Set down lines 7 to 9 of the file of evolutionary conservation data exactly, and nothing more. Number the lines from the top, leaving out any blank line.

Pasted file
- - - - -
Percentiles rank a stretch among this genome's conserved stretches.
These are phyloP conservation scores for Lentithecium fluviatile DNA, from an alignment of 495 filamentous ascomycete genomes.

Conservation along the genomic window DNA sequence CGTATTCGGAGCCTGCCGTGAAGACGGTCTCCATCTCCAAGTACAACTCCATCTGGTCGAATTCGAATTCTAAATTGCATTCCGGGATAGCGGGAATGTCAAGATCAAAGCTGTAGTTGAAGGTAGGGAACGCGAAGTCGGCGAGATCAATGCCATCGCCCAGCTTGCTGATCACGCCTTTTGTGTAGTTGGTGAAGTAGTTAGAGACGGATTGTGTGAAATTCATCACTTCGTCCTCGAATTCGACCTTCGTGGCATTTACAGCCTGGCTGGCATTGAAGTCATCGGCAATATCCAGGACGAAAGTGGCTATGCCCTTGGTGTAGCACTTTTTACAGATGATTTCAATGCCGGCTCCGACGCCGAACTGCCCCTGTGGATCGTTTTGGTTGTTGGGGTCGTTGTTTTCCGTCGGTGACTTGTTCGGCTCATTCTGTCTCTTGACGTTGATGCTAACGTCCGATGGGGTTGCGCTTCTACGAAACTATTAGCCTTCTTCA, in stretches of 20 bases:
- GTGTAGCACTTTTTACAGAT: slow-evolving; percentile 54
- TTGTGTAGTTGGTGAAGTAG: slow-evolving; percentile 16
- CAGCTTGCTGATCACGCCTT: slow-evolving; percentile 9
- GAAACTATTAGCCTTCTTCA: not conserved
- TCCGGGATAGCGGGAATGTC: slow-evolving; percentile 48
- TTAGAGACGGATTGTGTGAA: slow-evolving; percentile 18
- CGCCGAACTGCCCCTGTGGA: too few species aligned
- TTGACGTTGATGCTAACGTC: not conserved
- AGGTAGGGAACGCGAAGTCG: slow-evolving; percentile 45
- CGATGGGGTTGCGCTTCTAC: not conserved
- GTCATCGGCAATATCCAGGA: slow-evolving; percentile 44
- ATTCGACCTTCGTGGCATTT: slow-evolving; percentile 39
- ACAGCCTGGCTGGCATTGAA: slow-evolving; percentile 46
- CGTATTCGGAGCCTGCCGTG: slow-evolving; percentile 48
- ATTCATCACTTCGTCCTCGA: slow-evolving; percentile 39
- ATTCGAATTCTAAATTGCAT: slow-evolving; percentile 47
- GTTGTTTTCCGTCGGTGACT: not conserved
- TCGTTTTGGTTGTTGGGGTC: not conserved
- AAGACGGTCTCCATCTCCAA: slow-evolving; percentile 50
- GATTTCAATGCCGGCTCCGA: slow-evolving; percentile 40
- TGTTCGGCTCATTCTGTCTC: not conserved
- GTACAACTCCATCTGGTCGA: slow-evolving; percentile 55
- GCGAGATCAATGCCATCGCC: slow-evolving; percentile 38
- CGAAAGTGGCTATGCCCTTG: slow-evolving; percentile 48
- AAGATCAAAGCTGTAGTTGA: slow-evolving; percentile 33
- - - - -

- GAAACTATTAGCCTTCTTCA: not conserved
- TCCGGGATAGCGGGAATGTC: slow-evolving; percentile 48
- TTAGAGACGGATTGTGTGAA: slow-evolving; percentile 18